Friday, July 10, 2015

Homes of the Rebel Sharpshooter

On our recent visit to Gettysburg, the DSGT team visited Devil’s Den and the Slaughter Pen, both two different areas of the battlefield which are considered to be “Homes of the Rebel Sharpshooter”.   Is it possible that a soldier could die in two separate locations, and be photographed in both locations, in 1863?  (Of course we had to go there and get our picture taken as well…)

After the battles, in came the photographers…

One of the photographers that is well known for photography of the civil war was Mathew Brady. The other was Alexander Gardner. (Of course I own both of their books—not the original printings though.)

Gardner and his assistants, O’Sullivan and Gibson, arrived on the scene July 5th—two days after the battle of Gettysburg had concluded. Gardner and his assistants are said to have taken approximately 60 photos after the Gettysburg battle. They of course encountered many graves of soldiers who had already been buried—and soldiers that remained unburied, cooking and bloating; decomposing in the hot July sun.

Gardner and his assistant photographed the area and what they found. A couple of his photographs have become very famous. Two of the most famous, “The Home of a Rebel Sharpshooter” and “A Sharpshooter’s Last Sleep” are both very famous and controversial. Did he “fake” one of these photos?

The answer seems to be yes. It is not as if he set-up fake rocks and had a guy lay on the ground in a photography studio to play a dead rebel—or used a computer program like can be done today, but it seems he moved the body of a dead rebel soldier to a better location capable of producing a more dramatic look and even added props and used creative license to move clothing and equipment to a better position.

Here are the two controversial photographs:

“The Home of a Rebel Sharpshooter”

“A Sharpshooter’s Last Sleep”

There is no record of anyone questioning any of Gardner’s photographs until 1961 when Frederick Ray questioned how or why there were two very similar dead soldiers in two different pictures in an article for Civil War Times Illustrated. This was not revisited again until 1975 when William Frassanito examined this further and utilized battlefield photographs and the photographer’s supposed course taken. It was then that it truly became the controversy it is today.

Disagreements continue today as to whether “The Home of a Rebel Sharpshooter” or “A Sharpshooter’s Last Sleep” was taken first and why (most agree that it was “A Sharpshooter’s Last Sleep” ); what regiment the fallen man was from (most believe he was from the 15th Georgia Infantry), if the soldier was a sharpshooter at all (most think not; just infantry), as well as if the clothing and gun is his or the coat of a N. Carolinian and prop gun Gardner carried with him and included in many of his photos (most say it is his clothing, but the gun Gardner’s prop). Also questioned is whether Gardner lied about coming upon his decomposed body again in November when he returned for the dedication of the National Cemetery (most say that with profitable relic hunting and scouring the area for bodies to burry this is highly unlikely).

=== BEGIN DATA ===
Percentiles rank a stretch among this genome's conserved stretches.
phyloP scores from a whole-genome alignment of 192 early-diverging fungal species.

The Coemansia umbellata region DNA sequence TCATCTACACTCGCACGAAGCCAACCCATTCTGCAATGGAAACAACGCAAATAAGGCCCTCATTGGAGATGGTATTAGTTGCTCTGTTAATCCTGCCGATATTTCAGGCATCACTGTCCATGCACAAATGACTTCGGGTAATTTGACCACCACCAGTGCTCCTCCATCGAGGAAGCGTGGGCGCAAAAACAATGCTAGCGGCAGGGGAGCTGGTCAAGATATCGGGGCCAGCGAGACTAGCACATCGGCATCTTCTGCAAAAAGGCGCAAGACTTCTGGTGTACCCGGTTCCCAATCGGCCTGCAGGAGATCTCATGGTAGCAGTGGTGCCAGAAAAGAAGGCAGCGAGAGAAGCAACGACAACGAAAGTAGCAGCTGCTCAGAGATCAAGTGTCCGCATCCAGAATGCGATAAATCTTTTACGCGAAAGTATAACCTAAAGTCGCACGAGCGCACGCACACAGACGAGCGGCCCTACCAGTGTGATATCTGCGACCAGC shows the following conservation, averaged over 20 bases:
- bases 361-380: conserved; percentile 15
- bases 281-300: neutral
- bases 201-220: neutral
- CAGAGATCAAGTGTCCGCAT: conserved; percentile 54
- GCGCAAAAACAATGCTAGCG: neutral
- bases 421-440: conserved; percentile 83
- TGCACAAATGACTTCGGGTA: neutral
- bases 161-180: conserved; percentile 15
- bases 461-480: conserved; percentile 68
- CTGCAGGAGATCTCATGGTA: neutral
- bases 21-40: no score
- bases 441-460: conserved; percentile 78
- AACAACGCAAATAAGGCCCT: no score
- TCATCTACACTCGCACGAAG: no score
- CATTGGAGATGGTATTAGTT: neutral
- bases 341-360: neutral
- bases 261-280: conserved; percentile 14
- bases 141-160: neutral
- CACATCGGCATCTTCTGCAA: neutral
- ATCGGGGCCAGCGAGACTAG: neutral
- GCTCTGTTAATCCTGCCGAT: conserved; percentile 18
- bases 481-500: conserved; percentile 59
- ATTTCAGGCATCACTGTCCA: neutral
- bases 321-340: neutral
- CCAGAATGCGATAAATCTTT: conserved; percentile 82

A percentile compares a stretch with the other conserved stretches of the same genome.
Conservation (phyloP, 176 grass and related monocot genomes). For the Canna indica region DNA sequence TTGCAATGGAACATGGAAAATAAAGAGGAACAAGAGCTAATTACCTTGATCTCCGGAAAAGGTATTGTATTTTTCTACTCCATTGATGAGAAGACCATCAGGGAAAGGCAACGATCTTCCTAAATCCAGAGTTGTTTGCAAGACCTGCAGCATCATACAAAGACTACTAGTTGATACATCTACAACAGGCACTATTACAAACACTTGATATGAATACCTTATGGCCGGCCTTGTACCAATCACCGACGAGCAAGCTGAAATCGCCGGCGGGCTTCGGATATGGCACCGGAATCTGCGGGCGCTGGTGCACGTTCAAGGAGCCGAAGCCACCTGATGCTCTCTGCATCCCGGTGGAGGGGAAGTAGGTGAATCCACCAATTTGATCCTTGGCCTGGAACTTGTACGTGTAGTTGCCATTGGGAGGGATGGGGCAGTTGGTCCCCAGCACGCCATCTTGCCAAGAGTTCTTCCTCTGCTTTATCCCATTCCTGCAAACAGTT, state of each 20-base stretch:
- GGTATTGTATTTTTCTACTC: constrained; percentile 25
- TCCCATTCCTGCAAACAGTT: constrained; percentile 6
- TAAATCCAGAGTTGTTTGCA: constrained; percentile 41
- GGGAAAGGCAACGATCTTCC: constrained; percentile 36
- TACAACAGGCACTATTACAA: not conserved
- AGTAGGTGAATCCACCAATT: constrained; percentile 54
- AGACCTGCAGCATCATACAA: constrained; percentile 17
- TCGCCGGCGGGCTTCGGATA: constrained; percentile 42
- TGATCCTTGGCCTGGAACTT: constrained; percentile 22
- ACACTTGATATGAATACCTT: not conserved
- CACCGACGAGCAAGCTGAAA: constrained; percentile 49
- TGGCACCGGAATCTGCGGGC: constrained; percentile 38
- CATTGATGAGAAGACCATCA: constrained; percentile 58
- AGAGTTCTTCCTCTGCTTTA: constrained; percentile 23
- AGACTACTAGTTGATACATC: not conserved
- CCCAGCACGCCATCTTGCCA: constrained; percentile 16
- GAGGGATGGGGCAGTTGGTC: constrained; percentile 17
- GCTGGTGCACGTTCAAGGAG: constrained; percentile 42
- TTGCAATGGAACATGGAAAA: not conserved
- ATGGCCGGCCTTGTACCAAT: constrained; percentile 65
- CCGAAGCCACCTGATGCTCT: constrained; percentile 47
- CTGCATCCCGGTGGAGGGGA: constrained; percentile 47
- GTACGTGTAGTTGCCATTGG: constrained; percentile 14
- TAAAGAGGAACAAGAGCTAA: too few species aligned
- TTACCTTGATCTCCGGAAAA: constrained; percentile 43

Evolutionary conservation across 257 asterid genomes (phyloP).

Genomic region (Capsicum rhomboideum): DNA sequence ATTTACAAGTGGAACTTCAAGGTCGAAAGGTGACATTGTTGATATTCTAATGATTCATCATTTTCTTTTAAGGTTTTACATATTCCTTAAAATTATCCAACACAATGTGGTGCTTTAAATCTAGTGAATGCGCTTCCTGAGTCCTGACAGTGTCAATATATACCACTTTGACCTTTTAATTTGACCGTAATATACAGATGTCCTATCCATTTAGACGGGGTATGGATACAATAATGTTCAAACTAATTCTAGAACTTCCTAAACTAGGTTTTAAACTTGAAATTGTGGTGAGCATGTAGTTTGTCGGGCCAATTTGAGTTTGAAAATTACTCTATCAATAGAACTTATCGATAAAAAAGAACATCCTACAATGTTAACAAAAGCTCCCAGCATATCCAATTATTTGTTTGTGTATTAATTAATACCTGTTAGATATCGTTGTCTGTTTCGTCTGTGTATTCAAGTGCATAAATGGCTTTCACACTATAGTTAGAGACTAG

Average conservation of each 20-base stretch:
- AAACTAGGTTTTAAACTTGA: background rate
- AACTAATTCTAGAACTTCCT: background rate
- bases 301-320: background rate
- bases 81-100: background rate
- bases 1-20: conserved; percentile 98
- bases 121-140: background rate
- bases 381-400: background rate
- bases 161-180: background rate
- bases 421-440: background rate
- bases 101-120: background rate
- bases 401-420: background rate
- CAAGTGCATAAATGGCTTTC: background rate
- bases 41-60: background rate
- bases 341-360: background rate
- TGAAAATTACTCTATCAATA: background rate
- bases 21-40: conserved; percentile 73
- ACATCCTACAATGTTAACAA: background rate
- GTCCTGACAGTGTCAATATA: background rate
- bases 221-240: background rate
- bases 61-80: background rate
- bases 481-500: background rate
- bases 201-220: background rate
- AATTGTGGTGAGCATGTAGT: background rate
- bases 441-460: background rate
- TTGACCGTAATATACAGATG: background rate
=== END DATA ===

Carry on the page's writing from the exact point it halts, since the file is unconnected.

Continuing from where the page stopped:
What the investigations into the photographs do all seem to agree upon though, is that the photos both feature the same dead soldier and why he was used in an additional location. Many believe that he died later than the others who died in the area and his death came while or just after his fellow confederates quickly left the area. They believe this and indicate he was photographed more because his body was less bloated and disfigured than the others found nearby (indicating earlier stage of decomposition), graves of others already buried near there, the camp remains (clothing; sticks from a fire etc.)that appear to have been left in haste.

It is said that there Gardner’s team photographed this soldier in these two locations multiple times. Of the Approximately 60 photos taken after the battle of Gettysburg, 6 photos were taken of this fallen soldier in the two locations. -- In the Last sleep location: Famous plate 40, A stereographic camera photo (two lenses and thus two plates), the Alternate view photo. In the Home of location: Famous plate 41 , a stereograph view of this scene.

Here are the additional angles of the photographs of the soldier taken:

(Photo Plate 40 “Alternate view” Note: notice that there are fewer extraneous pieces of equipment and clothing in this shot.)

Stereographic Camera Plates – Sleep Angles
Stereographic Camera Plates- Home Angles (Recently sold at auction for $1265.00.)

Which photograph was taken first? What regiment was the soldier from? Was he a sharpshooter? Why did Gardner move the soldier and then lie about how he came upon the soldier at the two different locations? Why would he say that the soldier’s body and gun were still there in November if they were not? If you were trying to photograph the war as it was, why move clothing and equipment? Why insert props at all? These questions run through my head. What are the answers? Only Gardner knows…and I guess Gibson and O’Sullivan.

For more information:

If you want to read the Gettysburg National Military Park’s Blog about this topic, it is three parts and it can be found here.
If you want to see how passionately some feel about this controversy, you can read some “banter” about it here.
Other Photo info Gardner/Gettysburg

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